Veratrum viride var. eschscholzianum
Canad. Field-Naturalist 71: 49. 1957.
Stems nearly glabrous proximally to densely tomentose distally. Leaves 15–30 × 10–18 cm. Inflorescences with branches spreading to commonly drooping. Flowers erect; tepals deep green to yellowish green, 5–12 mm. 2n = 32.
Phenology: Flowering summer–fall.
Habitat: Moist meadows, openings in coniferous forests
Elevation: 0–2500 m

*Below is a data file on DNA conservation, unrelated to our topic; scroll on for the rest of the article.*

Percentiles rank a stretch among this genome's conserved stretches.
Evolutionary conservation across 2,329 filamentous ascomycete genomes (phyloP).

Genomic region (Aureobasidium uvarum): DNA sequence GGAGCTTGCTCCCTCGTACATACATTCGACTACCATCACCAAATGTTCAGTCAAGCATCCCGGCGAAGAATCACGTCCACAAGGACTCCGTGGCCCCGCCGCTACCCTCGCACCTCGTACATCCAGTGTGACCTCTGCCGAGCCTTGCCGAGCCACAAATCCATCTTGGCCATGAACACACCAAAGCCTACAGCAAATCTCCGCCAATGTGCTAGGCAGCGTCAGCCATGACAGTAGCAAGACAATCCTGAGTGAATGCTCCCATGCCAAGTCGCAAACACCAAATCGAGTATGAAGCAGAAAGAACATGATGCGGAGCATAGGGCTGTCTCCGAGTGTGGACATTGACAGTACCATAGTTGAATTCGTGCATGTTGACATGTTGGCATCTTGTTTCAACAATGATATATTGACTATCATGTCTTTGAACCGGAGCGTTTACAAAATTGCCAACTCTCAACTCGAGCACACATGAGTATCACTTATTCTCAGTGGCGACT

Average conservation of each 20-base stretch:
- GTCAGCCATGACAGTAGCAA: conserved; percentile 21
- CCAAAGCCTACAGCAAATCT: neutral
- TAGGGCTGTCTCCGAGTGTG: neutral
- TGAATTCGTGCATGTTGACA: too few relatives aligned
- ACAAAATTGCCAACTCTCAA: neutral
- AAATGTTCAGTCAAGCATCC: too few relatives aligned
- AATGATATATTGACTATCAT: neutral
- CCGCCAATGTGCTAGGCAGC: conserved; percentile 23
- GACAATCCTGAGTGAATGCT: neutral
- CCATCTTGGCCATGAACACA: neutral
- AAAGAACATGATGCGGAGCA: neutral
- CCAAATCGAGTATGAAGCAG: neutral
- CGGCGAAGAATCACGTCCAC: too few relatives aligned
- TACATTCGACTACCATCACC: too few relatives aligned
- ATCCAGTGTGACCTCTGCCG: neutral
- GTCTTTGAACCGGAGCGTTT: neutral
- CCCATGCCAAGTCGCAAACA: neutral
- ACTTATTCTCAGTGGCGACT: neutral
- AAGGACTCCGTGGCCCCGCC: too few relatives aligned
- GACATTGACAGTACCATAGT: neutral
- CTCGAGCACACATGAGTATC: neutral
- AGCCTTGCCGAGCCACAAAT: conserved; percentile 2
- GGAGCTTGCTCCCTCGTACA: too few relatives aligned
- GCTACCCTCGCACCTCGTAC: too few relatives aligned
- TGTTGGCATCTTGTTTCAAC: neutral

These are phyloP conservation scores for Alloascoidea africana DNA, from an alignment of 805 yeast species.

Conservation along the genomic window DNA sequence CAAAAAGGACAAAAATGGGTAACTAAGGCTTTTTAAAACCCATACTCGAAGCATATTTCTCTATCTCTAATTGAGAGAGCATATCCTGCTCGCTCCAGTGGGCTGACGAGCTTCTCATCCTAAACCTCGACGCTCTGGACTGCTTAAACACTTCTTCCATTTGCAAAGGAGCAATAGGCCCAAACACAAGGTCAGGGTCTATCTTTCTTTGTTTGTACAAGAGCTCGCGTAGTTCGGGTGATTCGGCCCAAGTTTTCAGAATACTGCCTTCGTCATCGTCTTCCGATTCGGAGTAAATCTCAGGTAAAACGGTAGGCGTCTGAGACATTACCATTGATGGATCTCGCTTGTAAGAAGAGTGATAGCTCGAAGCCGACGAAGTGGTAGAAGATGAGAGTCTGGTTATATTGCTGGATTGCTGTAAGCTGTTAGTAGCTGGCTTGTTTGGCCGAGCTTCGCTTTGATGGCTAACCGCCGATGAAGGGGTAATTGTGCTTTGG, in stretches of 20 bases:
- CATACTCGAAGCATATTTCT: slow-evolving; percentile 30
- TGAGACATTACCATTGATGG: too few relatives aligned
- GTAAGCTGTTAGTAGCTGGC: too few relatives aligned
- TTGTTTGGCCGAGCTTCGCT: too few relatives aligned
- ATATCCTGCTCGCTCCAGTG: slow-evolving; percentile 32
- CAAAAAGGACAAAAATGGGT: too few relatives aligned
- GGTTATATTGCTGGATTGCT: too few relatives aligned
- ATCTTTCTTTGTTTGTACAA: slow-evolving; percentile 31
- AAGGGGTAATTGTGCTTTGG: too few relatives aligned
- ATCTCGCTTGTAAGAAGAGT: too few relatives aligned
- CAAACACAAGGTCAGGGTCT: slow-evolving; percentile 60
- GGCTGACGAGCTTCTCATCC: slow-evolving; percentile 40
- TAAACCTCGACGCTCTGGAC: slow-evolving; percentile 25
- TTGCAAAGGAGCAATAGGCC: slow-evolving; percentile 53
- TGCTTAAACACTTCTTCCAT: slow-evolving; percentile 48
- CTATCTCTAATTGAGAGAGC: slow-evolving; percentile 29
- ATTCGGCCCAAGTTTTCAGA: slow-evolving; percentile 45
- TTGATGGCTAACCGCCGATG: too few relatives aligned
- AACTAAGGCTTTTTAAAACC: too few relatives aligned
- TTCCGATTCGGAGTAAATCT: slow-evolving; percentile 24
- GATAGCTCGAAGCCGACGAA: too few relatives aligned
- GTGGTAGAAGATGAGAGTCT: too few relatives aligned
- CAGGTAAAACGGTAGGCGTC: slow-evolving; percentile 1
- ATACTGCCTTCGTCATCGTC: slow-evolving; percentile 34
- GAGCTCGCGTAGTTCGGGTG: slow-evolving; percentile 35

Alta., B.C., N.W.T., Yukon, Alaska, Calif., Idaho, Mont., Oreg., Wash.
Western Native Americans (Bella Colla, Cowlitz, Kwakiutl, Okanagan, Quinault, Salishan, Shuswap, and Thompson) used Veratrum viride var. eschscholzianum as an analgesic, antirheumatic, emetic, laxative, and poison, as well as a cold, blood, heart, orthopedic, and skin aid (D. E. Moerman 1986). Native Americans from northern British Columbia and the Yukon Territory consumed young plants as herbage (A. E. Porsild 1951; G. A. Mulligan and D. B. Munro 1987).
"broad" is not a number."thick" is not a number."thicker" is not a number.